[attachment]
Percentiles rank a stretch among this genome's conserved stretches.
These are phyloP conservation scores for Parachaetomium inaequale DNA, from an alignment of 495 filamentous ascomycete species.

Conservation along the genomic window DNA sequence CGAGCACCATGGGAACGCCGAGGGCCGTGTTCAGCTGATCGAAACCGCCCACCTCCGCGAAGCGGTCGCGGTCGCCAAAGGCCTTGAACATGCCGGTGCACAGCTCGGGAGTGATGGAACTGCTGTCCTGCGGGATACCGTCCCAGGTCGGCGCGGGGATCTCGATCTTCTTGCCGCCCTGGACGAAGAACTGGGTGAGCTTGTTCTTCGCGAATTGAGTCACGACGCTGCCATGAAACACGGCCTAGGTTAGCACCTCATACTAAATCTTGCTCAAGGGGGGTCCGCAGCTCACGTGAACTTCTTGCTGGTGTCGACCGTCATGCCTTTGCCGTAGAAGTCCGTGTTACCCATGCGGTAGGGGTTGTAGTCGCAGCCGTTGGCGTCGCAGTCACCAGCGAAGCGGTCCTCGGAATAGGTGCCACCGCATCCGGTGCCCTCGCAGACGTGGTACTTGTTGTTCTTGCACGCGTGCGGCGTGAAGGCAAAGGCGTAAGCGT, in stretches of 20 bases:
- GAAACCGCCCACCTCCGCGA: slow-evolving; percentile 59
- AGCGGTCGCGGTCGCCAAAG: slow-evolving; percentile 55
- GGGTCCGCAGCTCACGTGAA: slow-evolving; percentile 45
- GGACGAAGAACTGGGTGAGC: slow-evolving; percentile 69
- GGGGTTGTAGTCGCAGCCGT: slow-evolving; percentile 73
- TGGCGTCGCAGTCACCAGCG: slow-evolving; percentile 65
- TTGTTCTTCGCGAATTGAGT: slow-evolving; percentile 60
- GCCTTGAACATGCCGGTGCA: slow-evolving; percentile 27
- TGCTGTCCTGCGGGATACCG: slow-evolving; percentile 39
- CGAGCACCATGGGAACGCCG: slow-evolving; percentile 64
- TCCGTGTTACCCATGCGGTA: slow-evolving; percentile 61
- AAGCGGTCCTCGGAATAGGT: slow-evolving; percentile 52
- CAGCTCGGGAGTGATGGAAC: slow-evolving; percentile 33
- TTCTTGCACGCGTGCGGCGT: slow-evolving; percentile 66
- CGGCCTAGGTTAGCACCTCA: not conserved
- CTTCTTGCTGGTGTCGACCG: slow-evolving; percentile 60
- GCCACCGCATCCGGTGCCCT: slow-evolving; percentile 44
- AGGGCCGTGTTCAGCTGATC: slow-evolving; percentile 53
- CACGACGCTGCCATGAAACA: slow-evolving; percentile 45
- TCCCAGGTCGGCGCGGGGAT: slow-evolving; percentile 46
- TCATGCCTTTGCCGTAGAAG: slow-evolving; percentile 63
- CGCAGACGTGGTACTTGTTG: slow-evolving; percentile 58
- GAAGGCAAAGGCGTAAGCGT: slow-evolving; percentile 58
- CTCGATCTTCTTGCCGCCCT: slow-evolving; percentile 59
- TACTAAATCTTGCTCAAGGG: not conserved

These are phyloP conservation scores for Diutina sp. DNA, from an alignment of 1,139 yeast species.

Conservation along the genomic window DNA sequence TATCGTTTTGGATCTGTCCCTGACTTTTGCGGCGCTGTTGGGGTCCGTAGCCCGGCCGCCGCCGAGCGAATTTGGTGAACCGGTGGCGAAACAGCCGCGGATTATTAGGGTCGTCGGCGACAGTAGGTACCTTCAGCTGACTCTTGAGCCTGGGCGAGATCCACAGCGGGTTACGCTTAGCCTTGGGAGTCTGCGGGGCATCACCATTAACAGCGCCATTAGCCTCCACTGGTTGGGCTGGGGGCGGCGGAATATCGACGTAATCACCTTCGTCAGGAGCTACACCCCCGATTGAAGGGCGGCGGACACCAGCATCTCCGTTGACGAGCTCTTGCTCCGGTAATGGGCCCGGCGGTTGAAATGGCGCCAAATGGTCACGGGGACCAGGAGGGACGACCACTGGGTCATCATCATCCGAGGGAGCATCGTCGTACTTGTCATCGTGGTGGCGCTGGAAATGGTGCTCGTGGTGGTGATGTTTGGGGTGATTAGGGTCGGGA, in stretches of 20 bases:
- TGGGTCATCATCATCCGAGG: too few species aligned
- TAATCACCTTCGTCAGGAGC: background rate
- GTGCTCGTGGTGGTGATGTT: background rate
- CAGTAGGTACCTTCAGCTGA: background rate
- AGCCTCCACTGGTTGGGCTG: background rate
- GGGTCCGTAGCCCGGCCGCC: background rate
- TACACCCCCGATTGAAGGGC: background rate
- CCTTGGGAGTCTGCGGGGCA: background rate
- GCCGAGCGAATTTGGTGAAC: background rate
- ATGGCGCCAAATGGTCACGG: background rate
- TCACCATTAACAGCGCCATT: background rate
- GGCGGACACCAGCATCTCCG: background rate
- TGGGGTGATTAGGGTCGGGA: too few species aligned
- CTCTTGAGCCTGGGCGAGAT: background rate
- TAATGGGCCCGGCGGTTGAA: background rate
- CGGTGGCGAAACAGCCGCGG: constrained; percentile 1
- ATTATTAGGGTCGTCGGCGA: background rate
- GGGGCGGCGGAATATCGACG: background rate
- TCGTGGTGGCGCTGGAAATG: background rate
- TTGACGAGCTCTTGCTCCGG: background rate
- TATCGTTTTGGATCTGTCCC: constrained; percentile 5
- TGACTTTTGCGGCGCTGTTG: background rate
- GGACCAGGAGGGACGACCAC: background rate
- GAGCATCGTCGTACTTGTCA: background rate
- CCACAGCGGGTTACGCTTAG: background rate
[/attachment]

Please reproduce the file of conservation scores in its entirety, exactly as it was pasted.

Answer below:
Percentiles rank a stretch among this genome's conserved stretches.
These are phyloP conservation scores for Parachaetomium inaequale DNA, from an alignment of 495 filamentous ascomycete species.

Conservation along the genomic window DNA sequence CGAGCACCATGGGAACGCCGAGGGCCGTGTTCAGCTGATCGAAACCGCCCACCTCCGCGAAGCGGTCGCGGTCGCCAAAGGCCTTGAACATGCCGGTGCACAGCTCGGGAGTGATGGAACTGCTGTCCTGCGGGATACCGTCCCAGGTCGGCGCGGGGATCTCGATCTTCTTGCCGCCCTGGACGAAGAACTGGGTGAGCTTGTTCTTCGCGAATTGAGTCACGACGCTGCCATGAAACACGGCCTAGGTTAGCACCTCATACTAAATCTTGCTCAAGGGGGGTCCGCAGCTCACGTGAACTTCTTGCTGGTGTCGACCGTCATGCCTTTGCCGTAGAAGTCCGTGTTACCCATGCGGTAGGGGTTGTAGTCGCAGCCGTTGGCGTCGCAGTCACCAGCGAAGCGGTCCTCGGAATAGGTGCCACCGCATCCGGTGCCCTCGCAGACGTGGTACTTGTTGTTCTTGCACGCGTGCGGCGTGAAGGCAAAGGCGTAAGCGT, in stretches of 20 bases:
- GAAACCGCCCACCTCCGCGA: slow-evolving; percentile 59
- AGCGGTCGCGGTCGCCAAAG: slow-evolving; percentile 55
- GGGTCCGCAGCTCACGTGAA: slow-evolving; percentile 45
- GGACGAAGAACTGGGTGAGC: slow-evolving; percentile 69
- GGGGTTGTAGTCGCAGCCGT: slow-evolving; percentile 73
- TGGCGTCGCAGTCACCAGCG: slow-evolving; percentile 65
- TTGTTCTTCGCGAATTGAGT: slow-evolving; percentile 60
- GCCTTGAACATGCCGGTGCA: slow-evolving; percentile 27
- TGCTGTCCTGCGGGATACCG: slow-evolving; percentile 39
- CGAGCACCATGGGAACGCCG: slow-evolving; percentile 64
- TCCGTGTTACCCATGCGGTA: slow-evolving; percentile 61
- AAGCGGTCCTCGGAATAGGT: slow-evolving; percentile 52
- CAGCTCGGGAGTGATGGAAC: slow-evolving; percentile 33
- TTCTTGCACGCGTGCGGCGT: slow-evolving; percentile 66
- CGGCCTAGGTTAGCACCTCA: not conserved
- CTTCTTGCTGGTGTCGACCG: slow-evolving; percentile 60
- GCCACCGCATCCGGTGCCCT: slow-evolving; percentile 44
- AGGGCCGTGTTCAGCTGATC: slow-evolving; percentile 53
- CACGACGCTGCCATGAAACA: slow-evolving; percentile 45
- TCCCAGGTCGGCGCGGGGAT: slow-evolving; percentile 46
- TCATGCCTTTGCCGTAGAAG: slow-evolving; percentile 63
- CGCAGACGTGGTACTTGTTG: slow-evolving; percentile 58
- GAAGGCAAAGGCGTAAGCGT: slow-evolving; percentile 58
- CTCGATCTTCTTGCCGCCCT: slow-evolving; percentile 59
- TACTAAATCTTGCTCAAGGG: not conserved

These are phyloP conservation scores for Diutina sp. DNA, from an alignment of 1,139 yeast species.

Conservation along the genomic window DNA sequence TATCGTTTTGGATCTGTCCCTGACTTTTGCGGCGCTGTTGGGGTCCGTAGCCCGGCCGCCGCCGAGCGAATTTGGTGAACCGGTGGCGAAACAGCCGCGGATTATTAGGGTCGTCGGCGACAGTAGGTACCTTCAGCTGACTCTTGAGCCTGGGCGAGATCCACAGCGGGTTACGCTTAGCCTTGGGAGTCTGCGGGGCATCACCATTAACAGCGCCATTAGCCTCCACTGGTTGGGCTGGGGGCGGCGGAATATCGACGTAATCACCTTCGTCAGGAGCTACACCCCCGATTGAAGGGCGGCGGACACCAGCATCTCCGTTGACGAGCTCTTGCTCCGGTAATGGGCCCGGCGGTTGAAATGGCGCCAAATGGTCACGGGGACCAGGAGGGACGACCACTGGGTCATCATCATCCGAGGGAGCATCGTCGTACTTGTCATCGTGGTGGCGCTGGAAATGGTGCTCGTGGTGGTGATGTTTGGGGTGATTAGGGTCGGGA, in stretches of 20 bases:
- TGGGTCATCATCATCCGAGG: too few species aligned
- TAATCACCTTCGTCAGGAGC: background rate
- GTGCTCGTGGTGGTGATGTT: background rate
- CAGTAGGTACCTTCAGCTGA: background rate
- AGCCTCCACTGGTTGGGCTG: background rate
- GGGTCCGTAGCCCGGCCGCC: background rate
- TACACCCCCGATTGAAGGGC: background rate
- CCTTGGGAGTCTGCGGGGCA: background rate
- GCCGAGCGAATTTGGTGAAC: background rate
- ATGGCGCCAAATGGTCACGG: background rate
- TCACCATTAACAGCGCCATT: background rate
- GGCGGACACCAGCATCTCCG: background rate
- TGGGGTGATTAGGGTCGGGA: too few species aligned
- CTCTTGAGCCTGGGCGAGAT: background rate
- TAATGGGCCCGGCGGTTGAA: background rate
- CGGTGGCGAAACAGCCGCGG: constrained; percentile 1
- ATTATTAGGGTCGTCGGCGA: background rate
- GGGGCGGCGGAATATCGACG: background rate
- TCGTGGTGGCGCTGGAAATG: background rate
- TTGACGAGCTCTTGCTCCGG: background rate
- TATCGTTTTGGATCTGTCCC: constrained; percentile 5
- TGACTTTTGCGGCGCTGTTG: background rate
- GGACCAGGAGGGACGACCAC: background rate
- GAGCATCGTCGTACTTGTCA: background rate
- CCACAGCGGGTTACGCTTAG: background rate